Courtesy Lamudi Lanka


The trends shaping Sri Lanka’s property market in 2018 and their impact on the national economy

In analysing the growth of real estate in Sri Lanka over the years, it is evident that the property market plays a major role in the economic development of the country; it also defines the standard of living to a large degree.

Additionally, the sector also generates numerous opportunities primarily in the job, tourism and hospitality markets.

Sri Lanka witnessed an economic transformation post-2009 following the end of the civil conflict. This led to higher growth in major industries such as tourism, as well as the infrastructure and property sectors.

The country’s GDP, which stood at around US$ 42 billion in 2009, grew to 68 billion dollars by 2012 and exceeds US$ 80 billion today. Moreover, the contribution made by the construction industry to GDP increased to Rs. 169 billion in the fourth quarter of 2017 from 165 billion rupees in the previous quarter.

At present, real estate buyers in Sri Lanka comprise locals (65%), local expats (27%) and foreigners (8%). This portfolio consists of everyone from pilots to doctors and businesspeople.

However, statistics generated over the years indicate that the real estate sector doesn’t remain stagnant for a long period of time. Therefore, we’re bound to constantly witness the emergence of new trends in the sector.

Some of the major trends spotted last year include an increase in the supply of luxury residential facilities, the rise of Grade A commercial properties and lower interest rates. Real estate experts also observed a bubble forming in the residential sector amid an oversupply of luxury condominiums.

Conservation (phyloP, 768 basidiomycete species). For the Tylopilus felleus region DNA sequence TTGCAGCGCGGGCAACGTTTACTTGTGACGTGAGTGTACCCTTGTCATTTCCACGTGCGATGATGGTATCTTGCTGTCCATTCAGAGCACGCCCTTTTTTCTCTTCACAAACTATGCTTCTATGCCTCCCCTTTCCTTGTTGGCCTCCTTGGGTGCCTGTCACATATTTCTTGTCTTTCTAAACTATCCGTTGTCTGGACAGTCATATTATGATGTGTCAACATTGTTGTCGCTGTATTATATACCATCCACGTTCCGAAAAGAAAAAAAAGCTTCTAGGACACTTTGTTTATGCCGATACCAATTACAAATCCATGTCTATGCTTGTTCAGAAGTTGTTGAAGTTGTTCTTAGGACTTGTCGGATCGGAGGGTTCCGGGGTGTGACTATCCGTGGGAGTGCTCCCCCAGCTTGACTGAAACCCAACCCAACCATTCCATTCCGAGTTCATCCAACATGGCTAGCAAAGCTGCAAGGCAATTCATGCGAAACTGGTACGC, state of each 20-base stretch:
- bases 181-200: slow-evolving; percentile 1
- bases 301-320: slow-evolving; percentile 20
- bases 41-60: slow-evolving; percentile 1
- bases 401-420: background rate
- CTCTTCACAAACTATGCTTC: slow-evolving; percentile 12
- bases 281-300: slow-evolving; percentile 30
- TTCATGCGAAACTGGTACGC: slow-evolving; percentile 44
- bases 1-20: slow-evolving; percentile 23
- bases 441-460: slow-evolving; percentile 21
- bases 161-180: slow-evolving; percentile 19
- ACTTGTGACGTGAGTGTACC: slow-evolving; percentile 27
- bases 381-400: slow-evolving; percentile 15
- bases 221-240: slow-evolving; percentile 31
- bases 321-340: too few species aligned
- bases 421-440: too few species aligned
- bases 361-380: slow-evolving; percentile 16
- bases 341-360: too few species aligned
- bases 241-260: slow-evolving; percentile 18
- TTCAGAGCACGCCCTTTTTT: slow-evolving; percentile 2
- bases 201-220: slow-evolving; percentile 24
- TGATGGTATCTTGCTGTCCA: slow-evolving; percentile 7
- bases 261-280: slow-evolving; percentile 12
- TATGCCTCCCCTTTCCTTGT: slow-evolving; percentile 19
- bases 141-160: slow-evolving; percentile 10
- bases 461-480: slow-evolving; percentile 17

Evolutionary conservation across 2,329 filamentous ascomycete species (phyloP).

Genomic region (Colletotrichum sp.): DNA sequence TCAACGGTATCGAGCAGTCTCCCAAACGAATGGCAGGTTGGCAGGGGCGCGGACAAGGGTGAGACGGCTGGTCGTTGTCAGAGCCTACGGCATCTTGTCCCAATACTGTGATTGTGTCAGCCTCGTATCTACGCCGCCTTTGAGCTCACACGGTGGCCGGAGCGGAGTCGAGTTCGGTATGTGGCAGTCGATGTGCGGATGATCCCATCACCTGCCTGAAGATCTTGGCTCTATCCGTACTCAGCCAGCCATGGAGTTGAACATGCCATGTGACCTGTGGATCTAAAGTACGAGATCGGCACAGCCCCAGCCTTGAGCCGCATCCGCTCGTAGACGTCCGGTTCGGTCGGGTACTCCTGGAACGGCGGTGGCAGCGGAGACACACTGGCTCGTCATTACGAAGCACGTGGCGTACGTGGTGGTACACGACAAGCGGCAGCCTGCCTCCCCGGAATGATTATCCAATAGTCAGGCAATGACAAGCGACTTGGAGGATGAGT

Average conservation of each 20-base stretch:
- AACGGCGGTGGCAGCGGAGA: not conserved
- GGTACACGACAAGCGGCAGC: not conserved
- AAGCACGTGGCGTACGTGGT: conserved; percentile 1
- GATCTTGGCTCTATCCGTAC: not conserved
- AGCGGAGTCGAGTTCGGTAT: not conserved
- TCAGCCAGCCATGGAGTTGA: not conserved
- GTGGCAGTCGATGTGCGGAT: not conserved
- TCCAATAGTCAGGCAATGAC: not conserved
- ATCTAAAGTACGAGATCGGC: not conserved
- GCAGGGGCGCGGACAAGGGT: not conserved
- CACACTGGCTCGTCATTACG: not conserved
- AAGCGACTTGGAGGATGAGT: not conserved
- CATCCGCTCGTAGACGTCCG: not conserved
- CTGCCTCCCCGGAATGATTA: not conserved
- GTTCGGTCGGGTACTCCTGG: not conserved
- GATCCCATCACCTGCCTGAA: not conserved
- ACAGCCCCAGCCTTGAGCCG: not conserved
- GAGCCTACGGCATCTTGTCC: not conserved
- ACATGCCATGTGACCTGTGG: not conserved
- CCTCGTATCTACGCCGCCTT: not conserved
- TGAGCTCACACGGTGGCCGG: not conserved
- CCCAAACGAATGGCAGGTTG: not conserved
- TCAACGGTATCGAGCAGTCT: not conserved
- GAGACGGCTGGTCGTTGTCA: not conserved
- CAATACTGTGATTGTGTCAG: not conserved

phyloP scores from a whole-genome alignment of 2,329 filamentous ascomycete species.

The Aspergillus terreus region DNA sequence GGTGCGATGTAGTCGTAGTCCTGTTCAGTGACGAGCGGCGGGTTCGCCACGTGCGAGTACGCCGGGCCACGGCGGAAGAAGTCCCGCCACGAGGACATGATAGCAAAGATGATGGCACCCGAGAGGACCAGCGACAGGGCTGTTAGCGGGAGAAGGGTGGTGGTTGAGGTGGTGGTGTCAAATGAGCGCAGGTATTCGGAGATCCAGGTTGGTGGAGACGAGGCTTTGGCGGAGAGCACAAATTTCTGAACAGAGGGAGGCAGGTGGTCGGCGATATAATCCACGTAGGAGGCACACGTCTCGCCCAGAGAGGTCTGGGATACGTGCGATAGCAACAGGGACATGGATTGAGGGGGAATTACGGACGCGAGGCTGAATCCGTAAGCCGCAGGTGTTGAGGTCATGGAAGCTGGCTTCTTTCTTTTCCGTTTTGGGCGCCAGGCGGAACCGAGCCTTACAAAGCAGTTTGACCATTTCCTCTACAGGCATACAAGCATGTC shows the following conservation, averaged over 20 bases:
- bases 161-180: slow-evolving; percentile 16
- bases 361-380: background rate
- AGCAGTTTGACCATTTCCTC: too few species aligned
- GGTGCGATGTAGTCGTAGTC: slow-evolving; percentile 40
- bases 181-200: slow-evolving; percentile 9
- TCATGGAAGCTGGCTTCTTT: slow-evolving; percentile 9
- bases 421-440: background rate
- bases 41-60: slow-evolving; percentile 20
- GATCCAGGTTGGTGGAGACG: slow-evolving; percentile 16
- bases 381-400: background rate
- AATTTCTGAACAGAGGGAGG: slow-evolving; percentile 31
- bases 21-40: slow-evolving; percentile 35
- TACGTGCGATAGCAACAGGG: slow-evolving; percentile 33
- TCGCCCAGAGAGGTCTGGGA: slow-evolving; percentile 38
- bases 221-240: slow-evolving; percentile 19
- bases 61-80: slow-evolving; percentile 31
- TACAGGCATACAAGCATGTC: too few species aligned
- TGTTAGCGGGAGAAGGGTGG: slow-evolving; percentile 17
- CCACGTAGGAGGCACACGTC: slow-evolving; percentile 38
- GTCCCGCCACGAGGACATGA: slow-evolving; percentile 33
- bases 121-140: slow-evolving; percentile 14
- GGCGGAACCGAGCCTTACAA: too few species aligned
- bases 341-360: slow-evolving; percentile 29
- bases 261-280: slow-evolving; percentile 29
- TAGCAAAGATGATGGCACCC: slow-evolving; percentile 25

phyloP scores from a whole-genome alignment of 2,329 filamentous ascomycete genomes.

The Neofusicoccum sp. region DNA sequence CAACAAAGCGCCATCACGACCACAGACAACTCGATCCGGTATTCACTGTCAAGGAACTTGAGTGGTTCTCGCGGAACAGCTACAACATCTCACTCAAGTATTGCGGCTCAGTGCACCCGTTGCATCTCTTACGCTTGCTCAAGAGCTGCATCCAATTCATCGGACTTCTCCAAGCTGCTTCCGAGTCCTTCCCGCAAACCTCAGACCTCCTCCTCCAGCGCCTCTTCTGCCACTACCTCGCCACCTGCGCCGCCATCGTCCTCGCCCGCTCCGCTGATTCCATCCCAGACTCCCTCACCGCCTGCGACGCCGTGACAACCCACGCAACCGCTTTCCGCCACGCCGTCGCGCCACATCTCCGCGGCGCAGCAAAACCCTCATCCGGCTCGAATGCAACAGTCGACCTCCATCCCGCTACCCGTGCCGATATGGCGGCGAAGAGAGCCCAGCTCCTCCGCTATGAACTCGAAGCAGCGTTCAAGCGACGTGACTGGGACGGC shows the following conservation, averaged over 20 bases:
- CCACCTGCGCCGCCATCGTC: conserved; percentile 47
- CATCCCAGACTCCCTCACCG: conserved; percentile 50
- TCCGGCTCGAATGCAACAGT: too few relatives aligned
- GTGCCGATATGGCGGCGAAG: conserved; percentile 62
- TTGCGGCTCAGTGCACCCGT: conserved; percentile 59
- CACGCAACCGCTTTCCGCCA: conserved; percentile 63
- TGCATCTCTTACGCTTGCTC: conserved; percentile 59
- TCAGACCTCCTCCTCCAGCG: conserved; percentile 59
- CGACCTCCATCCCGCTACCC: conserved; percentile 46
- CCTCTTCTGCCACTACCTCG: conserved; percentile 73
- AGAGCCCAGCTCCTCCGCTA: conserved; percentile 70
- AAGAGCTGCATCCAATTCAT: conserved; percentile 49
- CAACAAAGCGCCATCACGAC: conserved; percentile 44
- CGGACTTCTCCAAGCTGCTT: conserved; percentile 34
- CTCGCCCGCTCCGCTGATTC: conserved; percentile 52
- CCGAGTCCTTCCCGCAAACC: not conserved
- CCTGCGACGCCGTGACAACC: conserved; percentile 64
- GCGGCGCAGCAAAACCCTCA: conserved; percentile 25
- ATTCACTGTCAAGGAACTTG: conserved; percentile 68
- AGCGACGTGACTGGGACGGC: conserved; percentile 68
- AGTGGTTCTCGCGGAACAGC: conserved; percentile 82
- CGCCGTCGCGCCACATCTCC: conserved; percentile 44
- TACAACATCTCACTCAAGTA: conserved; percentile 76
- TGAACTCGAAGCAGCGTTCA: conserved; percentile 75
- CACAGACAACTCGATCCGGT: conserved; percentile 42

At present, there is a greater focus on mid-range properties, an unprecedented increase in land prices and growth in startups.

Sri Lanka’s evolving real estate landscape may seem hard to keep track of with new trends emerging all the time. Nevertheless, a few interesting trends that have stood out in the local real estate market this year are worthy of analysis.

PORT CITY DEVELOPMENT The CIFC (Port City) project involves a consortium led by the state run China Harbour Engineering Company (CHEC) for a mixed residential and commercial development.

The project is set to introduce a wave of new properties to the commercial capital’s real estate market with the sale of newly serviced development plots to second tier developers. This would also include a mixed use pilot project to highlight the Port City’s master plan to a global audience. The development aims to have all 269 hectares of new land complete by June 2019, according to the Daily News.

NEW INFRASTRUCTURE With the completion of the Rajagiriya flyover, which was constructed with the aim of reducing traffic congestion in Colombo’s suburbs, more infrastructure development endeavours are now in the pipeline particularly for the Western Province.

Therefore, we can expect to witness more public-private partnerships or foreign private development initiatives with public support. The improvements to the country’s infrastructure will also lead to many affordable housing options in the suburbs beyond the commercial capital.

CONDOMINIUM MARKET Sri Lanka’s growing middle class is gradually taking the front seat with the acceleration in demand for condominium properties originating from this emerging segment of property buyers.

Rising land prices in Colombo and its suburbs in particular have resulted in these condominium properties becoming an attractive option.

OLDER APARTMENTS While there may be an oversupply of luxury apartments in the Western Province, there continues to be a high demand for these high end properties because of the facilities they provide – such as increased security, flexible payment options and secure parking, as well as the convenience factor.

This poses a threat to older apartments, and they will be compelled to take effective measures to retain existing tenants and match prices to the level of quality offered by the newer luxury apartment segment.

– Compiled by Andria Ruth